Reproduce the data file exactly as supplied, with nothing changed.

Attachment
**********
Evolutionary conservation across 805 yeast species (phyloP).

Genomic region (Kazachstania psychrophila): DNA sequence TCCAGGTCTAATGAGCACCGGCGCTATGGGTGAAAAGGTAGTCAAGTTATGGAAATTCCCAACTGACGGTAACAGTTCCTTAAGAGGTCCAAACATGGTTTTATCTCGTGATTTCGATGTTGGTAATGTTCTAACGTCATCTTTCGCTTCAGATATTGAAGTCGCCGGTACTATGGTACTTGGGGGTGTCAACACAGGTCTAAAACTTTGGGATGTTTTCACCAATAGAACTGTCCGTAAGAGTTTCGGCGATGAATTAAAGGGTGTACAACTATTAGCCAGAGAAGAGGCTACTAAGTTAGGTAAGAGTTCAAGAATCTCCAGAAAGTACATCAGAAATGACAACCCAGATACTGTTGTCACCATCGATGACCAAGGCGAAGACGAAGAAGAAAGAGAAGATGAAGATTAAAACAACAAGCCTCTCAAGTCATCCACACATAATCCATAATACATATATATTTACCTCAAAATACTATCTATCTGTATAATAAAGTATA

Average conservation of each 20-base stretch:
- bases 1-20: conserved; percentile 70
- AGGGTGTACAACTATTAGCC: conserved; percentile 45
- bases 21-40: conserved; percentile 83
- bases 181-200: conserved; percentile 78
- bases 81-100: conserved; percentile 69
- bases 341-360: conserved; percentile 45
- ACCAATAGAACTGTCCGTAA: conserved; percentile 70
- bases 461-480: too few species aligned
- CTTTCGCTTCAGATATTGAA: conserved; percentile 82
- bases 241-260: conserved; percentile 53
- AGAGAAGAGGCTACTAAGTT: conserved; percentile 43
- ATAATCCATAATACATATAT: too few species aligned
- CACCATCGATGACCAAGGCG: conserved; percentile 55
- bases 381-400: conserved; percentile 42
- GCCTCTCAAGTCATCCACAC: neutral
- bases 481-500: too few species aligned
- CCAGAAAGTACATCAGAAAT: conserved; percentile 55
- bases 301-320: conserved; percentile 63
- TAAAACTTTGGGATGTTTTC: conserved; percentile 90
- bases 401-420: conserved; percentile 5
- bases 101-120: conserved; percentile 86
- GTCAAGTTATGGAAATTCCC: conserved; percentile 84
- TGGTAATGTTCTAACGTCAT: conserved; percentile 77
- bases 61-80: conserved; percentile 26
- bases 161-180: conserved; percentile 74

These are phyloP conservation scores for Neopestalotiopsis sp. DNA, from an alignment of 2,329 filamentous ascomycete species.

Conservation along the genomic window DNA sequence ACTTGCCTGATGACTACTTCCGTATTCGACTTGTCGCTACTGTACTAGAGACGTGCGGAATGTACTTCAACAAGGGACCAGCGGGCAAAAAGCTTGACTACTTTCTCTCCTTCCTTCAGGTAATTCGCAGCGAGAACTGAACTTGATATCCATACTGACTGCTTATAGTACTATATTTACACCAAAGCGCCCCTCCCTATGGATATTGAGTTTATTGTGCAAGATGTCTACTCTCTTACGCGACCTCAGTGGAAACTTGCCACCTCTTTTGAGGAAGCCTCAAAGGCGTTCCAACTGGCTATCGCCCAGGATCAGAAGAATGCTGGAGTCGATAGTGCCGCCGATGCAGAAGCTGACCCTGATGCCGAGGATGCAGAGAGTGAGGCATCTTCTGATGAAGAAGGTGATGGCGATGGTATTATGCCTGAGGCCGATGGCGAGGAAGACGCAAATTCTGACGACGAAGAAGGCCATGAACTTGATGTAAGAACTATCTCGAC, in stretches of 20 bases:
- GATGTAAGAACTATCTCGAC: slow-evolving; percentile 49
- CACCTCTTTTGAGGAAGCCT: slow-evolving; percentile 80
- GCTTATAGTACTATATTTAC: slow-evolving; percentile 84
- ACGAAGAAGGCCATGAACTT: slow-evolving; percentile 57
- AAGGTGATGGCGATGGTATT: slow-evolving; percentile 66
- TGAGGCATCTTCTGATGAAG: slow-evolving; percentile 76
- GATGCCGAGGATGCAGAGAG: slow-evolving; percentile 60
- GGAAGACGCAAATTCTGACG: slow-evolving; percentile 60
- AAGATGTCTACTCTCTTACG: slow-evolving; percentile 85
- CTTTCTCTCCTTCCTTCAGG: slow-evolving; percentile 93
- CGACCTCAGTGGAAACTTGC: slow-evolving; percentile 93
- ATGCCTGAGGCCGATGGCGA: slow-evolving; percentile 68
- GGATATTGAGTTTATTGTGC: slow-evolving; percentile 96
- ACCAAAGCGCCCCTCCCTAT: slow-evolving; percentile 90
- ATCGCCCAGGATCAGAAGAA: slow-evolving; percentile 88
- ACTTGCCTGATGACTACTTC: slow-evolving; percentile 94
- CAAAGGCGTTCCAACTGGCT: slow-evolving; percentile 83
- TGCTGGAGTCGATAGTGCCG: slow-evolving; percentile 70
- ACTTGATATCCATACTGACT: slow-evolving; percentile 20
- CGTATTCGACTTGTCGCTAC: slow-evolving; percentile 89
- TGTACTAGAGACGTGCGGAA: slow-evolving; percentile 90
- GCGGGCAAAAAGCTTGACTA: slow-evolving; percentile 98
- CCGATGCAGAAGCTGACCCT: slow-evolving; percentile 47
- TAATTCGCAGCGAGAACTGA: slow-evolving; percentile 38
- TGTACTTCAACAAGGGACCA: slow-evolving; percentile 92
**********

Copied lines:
Evolutionary conservation across 805 yeast species (phyloP).

Genomic region (Kazachstania psychrophila): DNA sequence TCCAGGTCTAATGAGCACCGGCGCTATGGGTGAAAAGGTAGTCAAGTTATGGAAATTCCCAACTGACGGTAACAGTTCCTTAAGAGGTCCAAACATGGTTTTATCTCGTGATTTCGATGTTGGTAATGTTCTAACGTCATCTTTCGCTTCAGATATTGAAGTCGCCGGTACTATGGTACTTGGGGGTGTCAACACAGGTCTAAAACTTTGGGATGTTTTCACCAATAGAACTGTCCGTAAGAGTTTCGGCGATGAATTAAAGGGTGTACAACTATTAGCCAGAGAAGAGGCTACTAAGTTAGGTAAGAGTTCAAGAATCTCCAGAAAGTACATCAGAAATGACAACCCAGATACTGTTGTCACCATCGATGACCAAGGCGAAGACGAAGAAGAAAGAGAAGATGAAGATTAAAACAACAAGCCTCTCAAGTCATCCACACATAATCCATAATACATATATATTTACCTCAAAATACTATCTATCTGTATAATAAAGTATA

Average conservation of each 20-base stretch:
- bases 1-20: conserved; percentile 70
- AGGGTGTACAACTATTAGCC: conserved; percentile 45
- bases 21-40: conserved; percentile 83
- bases 181-200: conserved; percentile 78
- bases 81-100: conserved; percentile 69
- bases 341-360: conserved; percentile 45
- ACCAATAGAACTGTCCGTAA: conserved; percentile 70
- bases 461-480: too few species aligned
- CTTTCGCTTCAGATATTGAA: conserved; percentile 82
- bases 241-260: conserved; percentile 53
- AGAGAAGAGGCTACTAAGTT: conserved; percentile 43
- ATAATCCATAATACATATAT: too few species aligned
- CACCATCGATGACCAAGGCG: conserved; percentile 55
- bases 381-400: conserved; percentile 42
- GCCTCTCAAGTCATCCACAC: neutral
- bases 481-500: too few species aligned
- CCAGAAAGTACATCAGAAAT: conserved; percentile 55
- bases 301-320: conserved; percentile 63
- TAAAACTTTGGGATGTTTTC: conserved; percentile 90
- bases 401-420: conserved; percentile 5
- bases 101-120: conserved; percentile 86
- GTCAAGTTATGGAAATTCCC: conserved; percentile 84
- TGGTAATGTTCTAACGTCAT: conserved; percentile 77
- bases 61-80: conserved; percentile 26
- bases 161-180: conserved; percentile 74

These are phyloP conservation scores for Neopestalotiopsis sp. DNA, from an alignment of 2,329 filamentous ascomycete species.

Conservation along the genomic window DNA sequence ACTTGCCTGATGACTACTTCCGTATTCGACTTGTCGCTACTGTACTAGAGACGTGCGGAATGTACTTCAACAAGGGACCAGCGGGCAAAAAGCTTGACTACTTTCTCTCCTTCCTTCAGGTAATTCGCAGCGAGAACTGAACTTGATATCCATACTGACTGCTTATAGTACTATATTTACACCAAAGCGCCCCTCCCTATGGATATTGAGTTTATTGTGCAAGATGTCTACTCTCTTACGCGACCTCAGTGGAAACTTGCCACCTCTTTTGAGGAAGCCTCAAAGGCGTTCCAACTGGCTATCGCCCAGGATCAGAAGAATGCTGGAGTCGATAGTGCCGCCGATGCAGAAGCTGACCCTGATGCCGAGGATGCAGAGAGTGAGGCATCTTCTGATGAAGAAGGTGATGGCGATGGTATTATGCCTGAGGCCGATGGCGAGGAAGACGCAAATTCTGACGACGAAGAAGGCCATGAACTTGATGTAAGAACTATCTCGAC, in stretches of 20 bases:
- GATGTAAGAACTATCTCGAC: slow-evolving; percentile 49
- CACCTCTTTTGAGGAAGCCT: slow-evolving; percentile 80
- GCTTATAGTACTATATTTAC: slow-evolving; percentile 84
- ACGAAGAAGGCCATGAACTT: slow-evolving; percentile 57
- AAGGTGATGGCGATGGTATT: slow-evolving; percentile 66
- TGAGGCATCTTCTGATGAAG: slow-evolving; percentile 76
- GATGCCGAGGATGCAGAGAG: slow-evolving; percentile 60
- GGAAGACGCAAATTCTGACG: slow-evolving; percentile 60
- AAGATGTCTACTCTCTTACG: slow-evolving; percentile 85
- CTTTCTCTCCTTCCTTCAGG: slow-evolving; percentile 93
- CGACCTCAGTGGAAACTTGC: slow-evolving; percentile 93
- ATGCCTGAGGCCGATGGCGA: slow-evolving; percentile 68
- GGATATTGAGTTTATTGTGC: slow-evolving; percentile 96
- ACCAAAGCGCCCCTCCCTAT: slow-evolving; percentile 90
- ATCGCCCAGGATCAGAAGAA: slow-evolving; percentile 88
- ACTTGCCTGATGACTACTTC: slow-evolving; percentile 94
- CAAAGGCGTTCCAACTGGCT: slow-evolving; percentile 83
- TGCTGGAGTCGATAGTGCCG: slow-evolving; percentile 70
- ACTTGATATCCATACTGACT: slow-evolving; percentile 20
- CGTATTCGACTTGTCGCTAC: slow-evolving; percentile 89
- TGTACTAGAGACGTGCGGAA: slow-evolving; percentile 90
- GCGGGCAAAAAGCTTGACTA: slow-evolving; percentile 98
- CCGATGCAGAAGCTGACCCT: slow-evolving; percentile 47
- TAATTCGCAGCGAGAACTGA: slow-evolving; percentile 38
- TGTACTTCAACAAGGGACCA: slow-evolving; percentile 92